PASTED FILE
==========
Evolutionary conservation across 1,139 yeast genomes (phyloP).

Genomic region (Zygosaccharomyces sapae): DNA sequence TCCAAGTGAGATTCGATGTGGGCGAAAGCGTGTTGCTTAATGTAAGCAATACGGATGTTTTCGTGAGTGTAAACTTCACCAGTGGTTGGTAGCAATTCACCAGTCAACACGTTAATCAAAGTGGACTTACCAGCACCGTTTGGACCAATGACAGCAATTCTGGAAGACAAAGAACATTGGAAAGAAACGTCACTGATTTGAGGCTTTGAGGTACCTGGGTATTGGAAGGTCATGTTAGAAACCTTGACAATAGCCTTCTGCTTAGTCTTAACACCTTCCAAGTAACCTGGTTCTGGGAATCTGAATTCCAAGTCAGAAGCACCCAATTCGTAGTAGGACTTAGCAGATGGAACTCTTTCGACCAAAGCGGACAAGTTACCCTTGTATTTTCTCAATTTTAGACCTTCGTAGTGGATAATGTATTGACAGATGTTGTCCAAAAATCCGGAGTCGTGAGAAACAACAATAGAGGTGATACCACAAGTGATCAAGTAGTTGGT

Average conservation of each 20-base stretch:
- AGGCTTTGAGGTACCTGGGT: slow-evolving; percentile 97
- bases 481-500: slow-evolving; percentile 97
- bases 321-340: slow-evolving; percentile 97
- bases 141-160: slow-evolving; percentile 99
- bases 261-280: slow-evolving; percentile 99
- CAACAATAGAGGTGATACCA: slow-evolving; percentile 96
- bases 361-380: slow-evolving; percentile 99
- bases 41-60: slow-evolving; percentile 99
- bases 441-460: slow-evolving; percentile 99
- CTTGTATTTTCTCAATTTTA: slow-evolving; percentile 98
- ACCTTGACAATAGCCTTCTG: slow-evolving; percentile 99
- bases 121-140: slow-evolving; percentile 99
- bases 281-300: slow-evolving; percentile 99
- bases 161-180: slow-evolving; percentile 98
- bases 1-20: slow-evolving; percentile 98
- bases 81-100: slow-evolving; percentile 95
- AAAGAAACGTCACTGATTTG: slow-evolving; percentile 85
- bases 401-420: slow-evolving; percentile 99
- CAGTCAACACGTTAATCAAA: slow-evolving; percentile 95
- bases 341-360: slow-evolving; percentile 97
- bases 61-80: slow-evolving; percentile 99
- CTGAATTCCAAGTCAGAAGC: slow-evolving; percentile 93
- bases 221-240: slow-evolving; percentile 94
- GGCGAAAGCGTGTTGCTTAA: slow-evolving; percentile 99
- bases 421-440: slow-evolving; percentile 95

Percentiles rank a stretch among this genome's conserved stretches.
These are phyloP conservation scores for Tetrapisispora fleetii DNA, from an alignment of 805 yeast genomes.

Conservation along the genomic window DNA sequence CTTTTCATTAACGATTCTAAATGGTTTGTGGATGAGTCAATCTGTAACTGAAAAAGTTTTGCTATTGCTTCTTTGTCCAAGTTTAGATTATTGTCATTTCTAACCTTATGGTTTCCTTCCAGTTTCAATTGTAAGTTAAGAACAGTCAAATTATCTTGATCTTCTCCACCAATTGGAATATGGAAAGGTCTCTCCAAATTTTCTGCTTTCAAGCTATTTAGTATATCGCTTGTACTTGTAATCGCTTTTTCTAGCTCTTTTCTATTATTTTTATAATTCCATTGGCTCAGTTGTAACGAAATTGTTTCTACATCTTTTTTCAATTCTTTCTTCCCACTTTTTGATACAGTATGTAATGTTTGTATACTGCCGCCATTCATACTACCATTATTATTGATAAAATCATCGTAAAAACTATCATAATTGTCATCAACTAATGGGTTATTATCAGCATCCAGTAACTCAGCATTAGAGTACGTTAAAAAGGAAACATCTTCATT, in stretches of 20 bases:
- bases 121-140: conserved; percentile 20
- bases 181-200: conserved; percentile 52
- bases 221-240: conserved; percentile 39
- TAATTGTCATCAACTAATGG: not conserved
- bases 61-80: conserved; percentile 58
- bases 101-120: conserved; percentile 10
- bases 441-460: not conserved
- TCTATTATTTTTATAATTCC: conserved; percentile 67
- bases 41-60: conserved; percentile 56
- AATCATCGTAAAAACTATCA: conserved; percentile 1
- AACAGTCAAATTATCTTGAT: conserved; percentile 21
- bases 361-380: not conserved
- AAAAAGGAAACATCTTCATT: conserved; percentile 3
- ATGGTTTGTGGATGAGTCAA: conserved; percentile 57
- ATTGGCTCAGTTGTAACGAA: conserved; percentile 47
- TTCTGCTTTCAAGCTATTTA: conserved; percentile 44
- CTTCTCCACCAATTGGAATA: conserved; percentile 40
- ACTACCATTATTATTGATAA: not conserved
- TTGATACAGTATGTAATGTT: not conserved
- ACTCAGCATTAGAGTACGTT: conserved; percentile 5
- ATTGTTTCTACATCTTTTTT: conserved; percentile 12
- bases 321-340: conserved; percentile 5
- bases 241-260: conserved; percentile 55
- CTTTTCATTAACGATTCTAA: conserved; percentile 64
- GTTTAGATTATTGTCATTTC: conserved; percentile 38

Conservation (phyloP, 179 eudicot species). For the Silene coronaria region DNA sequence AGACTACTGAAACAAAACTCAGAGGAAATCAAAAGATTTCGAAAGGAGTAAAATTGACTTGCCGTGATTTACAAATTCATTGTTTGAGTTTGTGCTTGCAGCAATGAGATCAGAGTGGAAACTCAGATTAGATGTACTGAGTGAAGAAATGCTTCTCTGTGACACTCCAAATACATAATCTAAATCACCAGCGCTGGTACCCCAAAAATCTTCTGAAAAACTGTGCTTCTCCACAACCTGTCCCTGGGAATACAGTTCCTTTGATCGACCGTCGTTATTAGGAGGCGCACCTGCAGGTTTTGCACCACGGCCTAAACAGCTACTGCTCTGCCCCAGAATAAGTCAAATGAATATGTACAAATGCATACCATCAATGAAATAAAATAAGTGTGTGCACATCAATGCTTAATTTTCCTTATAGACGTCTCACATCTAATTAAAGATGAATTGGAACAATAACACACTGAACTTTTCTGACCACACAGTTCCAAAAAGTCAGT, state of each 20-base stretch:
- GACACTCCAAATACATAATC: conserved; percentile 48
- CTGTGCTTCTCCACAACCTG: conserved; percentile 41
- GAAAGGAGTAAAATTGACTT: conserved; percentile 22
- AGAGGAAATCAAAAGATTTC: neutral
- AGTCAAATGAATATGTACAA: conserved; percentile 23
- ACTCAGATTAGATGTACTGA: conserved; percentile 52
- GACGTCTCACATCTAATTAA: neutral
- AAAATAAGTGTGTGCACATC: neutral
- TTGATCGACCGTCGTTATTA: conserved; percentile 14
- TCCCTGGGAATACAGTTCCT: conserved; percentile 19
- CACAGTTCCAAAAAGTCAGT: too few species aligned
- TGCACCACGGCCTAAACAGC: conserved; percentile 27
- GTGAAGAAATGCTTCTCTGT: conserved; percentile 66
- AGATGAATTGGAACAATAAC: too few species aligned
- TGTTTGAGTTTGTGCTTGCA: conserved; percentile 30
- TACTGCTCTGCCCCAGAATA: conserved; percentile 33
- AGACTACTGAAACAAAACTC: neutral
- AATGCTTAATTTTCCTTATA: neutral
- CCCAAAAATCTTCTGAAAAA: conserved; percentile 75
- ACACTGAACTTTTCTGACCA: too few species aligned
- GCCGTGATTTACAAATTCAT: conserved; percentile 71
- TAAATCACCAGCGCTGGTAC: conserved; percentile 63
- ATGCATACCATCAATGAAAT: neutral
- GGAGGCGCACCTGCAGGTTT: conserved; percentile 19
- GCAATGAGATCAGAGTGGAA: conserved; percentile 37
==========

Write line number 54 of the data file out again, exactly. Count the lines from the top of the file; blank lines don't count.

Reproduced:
- bases 241-260: conserved; percentile 55